Why young women with breast cancer should consider fertility

Informed decision-making: Why all young women with breast cancer should consider fertility options before treatment

For young women diagnosed with breast cancer, family planning might suddenly become a glaring priority as different treatment options can affect future fertility. 

“I remember a patient once said to me that her fertility and having children was never important to her. She never really even thought she’d become a mother, but having the threat of that option taken away from her was actually quite distressing,” says A/Prof Michelle Peate, the Program Leader for the Psychosocial Health and Wellbeing Research (emPoWeR) Unit, University of Melbourne. 

A/Prof. Michelle Peate

Around 4000 women in Australia and 440 women in New Zealand are diagnosed with breast cancer each year who are under the age of 45. Some treatments for breast cancer, such as chemotherapy and hormone therapy, may induce premature menopause and can reduce a woman’s chance of having children in the future.

While treatments can affect each person differently, it’s important to discuss fertility options with a breast cancer or fertility specialist as soon as possible. 

Dr Peate says that once breast cancer treatment begins, there can be irreversible damage to fertility, so “it’s really important to have those discussions early and give people all the options so they can make an informed choice.”

“My perspective is a lot about giving everyone the information they need to make the right choice for themselves, which may be to preserve and freeze embryos or eggs, or it may be about making sure they all know that there’s a risk and know that there are options available to them,” she says.  

Whether or not you’ve had children, are single or in a relationship or haven’t thought much about family planning, Dr Peate recommends talking to your doctors about your fertility options. 

“And if the doctor is not able to provide that information, find another doctor who will,” she says. “Just make sure you have an informed decision.”

Values-driven options

One resource that might be useful for breast cancer patients is a ‘decision aid’, such as booklets or websites that contain information to help inform on fertility preservation options and the impact of cancer on fertility. 

An advocate for value-driven decisions, Dr Peate was one of the first people in the world to incorporate this aspect into a fertility decision aid.

“What’s the right thing to do really comes down to what’s important to the individual’s values,” she says. “So our decision aid always has at the end this thing called a ‘values clarification exercise’.”

Some examples of values-driven options that a fertility decision aid might give include whether it’s important for the patient that their children are biologically related to them. If so, then Dr Peate says looking into fertility preservation options may be right for that patient, to preserve that genetic link. Whereas, if adoption appeals to the patient, then it might be less important to consider those fertility preservation options.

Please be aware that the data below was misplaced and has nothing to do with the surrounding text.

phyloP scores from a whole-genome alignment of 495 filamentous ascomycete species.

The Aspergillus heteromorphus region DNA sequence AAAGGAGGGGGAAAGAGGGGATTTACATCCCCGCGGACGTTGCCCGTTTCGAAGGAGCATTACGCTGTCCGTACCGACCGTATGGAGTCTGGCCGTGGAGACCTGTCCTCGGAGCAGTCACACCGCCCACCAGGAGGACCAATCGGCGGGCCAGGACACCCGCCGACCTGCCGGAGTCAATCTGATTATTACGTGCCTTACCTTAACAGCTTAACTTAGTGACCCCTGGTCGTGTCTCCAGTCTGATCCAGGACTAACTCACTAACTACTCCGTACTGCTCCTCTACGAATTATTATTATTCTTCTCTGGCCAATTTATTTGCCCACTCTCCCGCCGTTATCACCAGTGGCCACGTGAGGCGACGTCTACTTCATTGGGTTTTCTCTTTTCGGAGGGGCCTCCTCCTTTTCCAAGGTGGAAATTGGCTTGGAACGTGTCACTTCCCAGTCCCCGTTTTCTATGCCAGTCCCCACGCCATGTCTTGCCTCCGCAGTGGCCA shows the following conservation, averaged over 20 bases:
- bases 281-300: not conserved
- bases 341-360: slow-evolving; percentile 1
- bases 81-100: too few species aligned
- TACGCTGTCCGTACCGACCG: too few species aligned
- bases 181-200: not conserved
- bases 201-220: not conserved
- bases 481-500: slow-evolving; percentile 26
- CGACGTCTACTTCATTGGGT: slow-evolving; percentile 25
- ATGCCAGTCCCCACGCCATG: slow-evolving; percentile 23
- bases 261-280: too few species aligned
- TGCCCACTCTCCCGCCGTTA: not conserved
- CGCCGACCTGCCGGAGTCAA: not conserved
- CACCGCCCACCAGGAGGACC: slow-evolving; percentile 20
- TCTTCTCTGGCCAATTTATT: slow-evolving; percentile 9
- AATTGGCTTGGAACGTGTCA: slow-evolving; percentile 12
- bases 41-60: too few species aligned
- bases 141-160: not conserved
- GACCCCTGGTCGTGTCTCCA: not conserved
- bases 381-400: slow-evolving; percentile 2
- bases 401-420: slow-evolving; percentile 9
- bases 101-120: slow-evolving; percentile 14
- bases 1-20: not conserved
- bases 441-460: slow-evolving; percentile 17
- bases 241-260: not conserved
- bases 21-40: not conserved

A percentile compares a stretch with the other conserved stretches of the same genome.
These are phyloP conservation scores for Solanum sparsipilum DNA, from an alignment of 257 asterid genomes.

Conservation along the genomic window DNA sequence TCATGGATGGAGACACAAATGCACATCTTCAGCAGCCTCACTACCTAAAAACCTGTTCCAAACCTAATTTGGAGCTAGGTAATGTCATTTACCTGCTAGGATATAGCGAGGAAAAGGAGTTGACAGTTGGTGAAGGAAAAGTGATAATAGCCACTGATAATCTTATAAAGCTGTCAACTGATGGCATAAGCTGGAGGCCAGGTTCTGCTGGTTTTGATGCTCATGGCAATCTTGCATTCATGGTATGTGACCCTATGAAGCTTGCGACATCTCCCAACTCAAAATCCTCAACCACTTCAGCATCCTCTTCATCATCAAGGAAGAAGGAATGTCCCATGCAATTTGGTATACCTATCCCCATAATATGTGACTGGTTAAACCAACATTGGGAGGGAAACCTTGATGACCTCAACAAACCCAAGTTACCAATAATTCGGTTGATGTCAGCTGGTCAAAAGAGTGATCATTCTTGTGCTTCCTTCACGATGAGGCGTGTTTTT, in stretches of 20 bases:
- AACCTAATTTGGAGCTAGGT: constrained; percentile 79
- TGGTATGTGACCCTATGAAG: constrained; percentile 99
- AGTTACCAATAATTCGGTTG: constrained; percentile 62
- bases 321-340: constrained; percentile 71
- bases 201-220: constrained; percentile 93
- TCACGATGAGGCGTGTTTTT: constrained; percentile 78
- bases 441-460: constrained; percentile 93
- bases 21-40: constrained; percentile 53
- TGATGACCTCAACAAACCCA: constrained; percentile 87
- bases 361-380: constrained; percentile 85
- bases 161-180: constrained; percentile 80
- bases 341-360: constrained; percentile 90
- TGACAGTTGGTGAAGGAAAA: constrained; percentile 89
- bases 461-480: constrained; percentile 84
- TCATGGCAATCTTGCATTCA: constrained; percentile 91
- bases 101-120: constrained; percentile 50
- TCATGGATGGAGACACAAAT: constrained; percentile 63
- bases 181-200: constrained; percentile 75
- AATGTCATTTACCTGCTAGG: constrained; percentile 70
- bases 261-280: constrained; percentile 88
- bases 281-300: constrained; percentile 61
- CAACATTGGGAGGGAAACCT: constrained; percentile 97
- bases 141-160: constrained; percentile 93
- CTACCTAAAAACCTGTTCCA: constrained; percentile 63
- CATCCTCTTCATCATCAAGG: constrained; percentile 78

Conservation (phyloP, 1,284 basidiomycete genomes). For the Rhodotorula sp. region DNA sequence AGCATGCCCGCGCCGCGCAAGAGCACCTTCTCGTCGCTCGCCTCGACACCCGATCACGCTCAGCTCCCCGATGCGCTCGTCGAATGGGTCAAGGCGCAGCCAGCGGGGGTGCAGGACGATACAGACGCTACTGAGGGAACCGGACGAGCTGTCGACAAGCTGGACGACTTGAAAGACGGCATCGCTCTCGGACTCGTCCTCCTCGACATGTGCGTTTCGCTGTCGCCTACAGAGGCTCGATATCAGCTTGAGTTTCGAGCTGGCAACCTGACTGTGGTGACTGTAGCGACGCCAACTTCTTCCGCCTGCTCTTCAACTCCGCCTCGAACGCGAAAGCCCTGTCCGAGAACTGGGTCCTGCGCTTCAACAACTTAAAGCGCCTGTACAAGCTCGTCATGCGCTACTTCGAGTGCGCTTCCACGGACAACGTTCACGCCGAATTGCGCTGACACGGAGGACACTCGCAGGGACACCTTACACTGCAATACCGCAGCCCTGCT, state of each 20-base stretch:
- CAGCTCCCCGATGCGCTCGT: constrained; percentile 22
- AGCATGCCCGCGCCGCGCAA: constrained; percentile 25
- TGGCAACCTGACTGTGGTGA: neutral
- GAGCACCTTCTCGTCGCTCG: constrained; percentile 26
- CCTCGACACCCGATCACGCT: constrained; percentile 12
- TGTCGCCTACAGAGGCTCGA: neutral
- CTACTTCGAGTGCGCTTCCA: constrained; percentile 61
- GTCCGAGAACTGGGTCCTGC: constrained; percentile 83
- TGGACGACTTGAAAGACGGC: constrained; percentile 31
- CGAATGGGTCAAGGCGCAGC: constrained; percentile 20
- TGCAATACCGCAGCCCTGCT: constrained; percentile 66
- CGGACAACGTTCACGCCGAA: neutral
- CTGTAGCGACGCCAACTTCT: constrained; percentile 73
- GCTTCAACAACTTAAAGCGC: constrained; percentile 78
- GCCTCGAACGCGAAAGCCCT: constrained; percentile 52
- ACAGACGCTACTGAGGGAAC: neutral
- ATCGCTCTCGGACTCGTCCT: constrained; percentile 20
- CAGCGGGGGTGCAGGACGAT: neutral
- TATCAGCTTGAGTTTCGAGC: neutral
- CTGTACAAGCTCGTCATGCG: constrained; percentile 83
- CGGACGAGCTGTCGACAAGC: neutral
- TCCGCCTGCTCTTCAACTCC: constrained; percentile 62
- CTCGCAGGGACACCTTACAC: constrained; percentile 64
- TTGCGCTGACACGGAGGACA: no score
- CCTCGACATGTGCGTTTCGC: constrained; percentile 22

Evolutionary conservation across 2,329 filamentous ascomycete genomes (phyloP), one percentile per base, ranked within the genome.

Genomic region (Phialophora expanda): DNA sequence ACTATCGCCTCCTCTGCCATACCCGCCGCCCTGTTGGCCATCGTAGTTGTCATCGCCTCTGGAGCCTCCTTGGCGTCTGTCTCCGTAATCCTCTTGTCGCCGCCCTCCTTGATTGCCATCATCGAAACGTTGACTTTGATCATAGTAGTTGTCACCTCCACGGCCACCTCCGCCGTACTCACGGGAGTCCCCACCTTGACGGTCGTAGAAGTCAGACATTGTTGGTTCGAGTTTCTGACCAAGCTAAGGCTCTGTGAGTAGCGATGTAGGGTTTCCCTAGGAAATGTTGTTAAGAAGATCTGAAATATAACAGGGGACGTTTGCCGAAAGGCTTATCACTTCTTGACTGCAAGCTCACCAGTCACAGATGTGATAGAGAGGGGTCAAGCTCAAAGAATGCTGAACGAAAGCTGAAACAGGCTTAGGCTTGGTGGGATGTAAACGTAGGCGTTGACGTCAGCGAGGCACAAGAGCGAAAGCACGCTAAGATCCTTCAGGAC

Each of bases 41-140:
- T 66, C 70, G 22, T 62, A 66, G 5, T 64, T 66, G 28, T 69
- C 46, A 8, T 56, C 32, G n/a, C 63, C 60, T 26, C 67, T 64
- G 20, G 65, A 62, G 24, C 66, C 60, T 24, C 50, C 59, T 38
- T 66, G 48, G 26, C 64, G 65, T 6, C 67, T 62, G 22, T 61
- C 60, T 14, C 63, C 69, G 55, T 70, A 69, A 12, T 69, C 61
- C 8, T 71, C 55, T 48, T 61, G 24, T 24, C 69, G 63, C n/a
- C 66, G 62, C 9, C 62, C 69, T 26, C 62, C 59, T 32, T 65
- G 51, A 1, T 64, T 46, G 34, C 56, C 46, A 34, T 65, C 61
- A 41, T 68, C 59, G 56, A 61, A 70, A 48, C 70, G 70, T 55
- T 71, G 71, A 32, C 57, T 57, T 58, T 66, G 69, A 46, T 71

Through her research, Dr Peate says she and her team proved that decision aids with values-driven options “resulted in improved decision outcomes.”

“Women were more satisfied with their decision,” she says. “They did have less regret, as they were making choices consistent with their values.” 


Research into fertility options for breast cancer patients has been quickly evolving. One innovative, new treatment option for young women with breast cancer has emerged from the POEMS clinical trial, to better preserve fertility during chemotherapy. 

POEMS, which stands for Prevention of Early Menopause Study, was conducted in Australia and New Zealand by Breast Cancer Trials and globally by the SouthWest Oncology Group (USA).  

One of Australia’s most prominent research-orientated cancer surgeons, Professor Christobel Saunders says she’s excited about the POEMS trials results as it showed “it was safe to interrupt hormone therapy after about 18 months to try to become pregnant.”

Professor Christobel Saunders

“This is very important for women with ER positive breast cancer who may be looking at 10 years of treatment and very diminished fertility at the end of this,” says Professor Saunders. 

“This trial looked at how Zoladex may protect ovaries during chemo. Thanks to the trial and the women who participated, this is now standard of care and has allowed many women to maintain their ovarian function after chemo.”

Clinical trials such as POEMS can offer the best possible treatment and care to patients, says Professor Saunders, who encourages women with breast cancer to consider joining one to further their knowledge and help the next generation of patients

“We know those in trials–and even those managed in centres that run trials– have better outcomes,” she says.

Join Breast Cancer Trials’ next free and online Q&A, happening Tuesday 20 February from 5-6:30pm (AEDT). The session will be moderated by author and journalist Annabel Crabb on the topic of breast cancer and fertility. To register click here.


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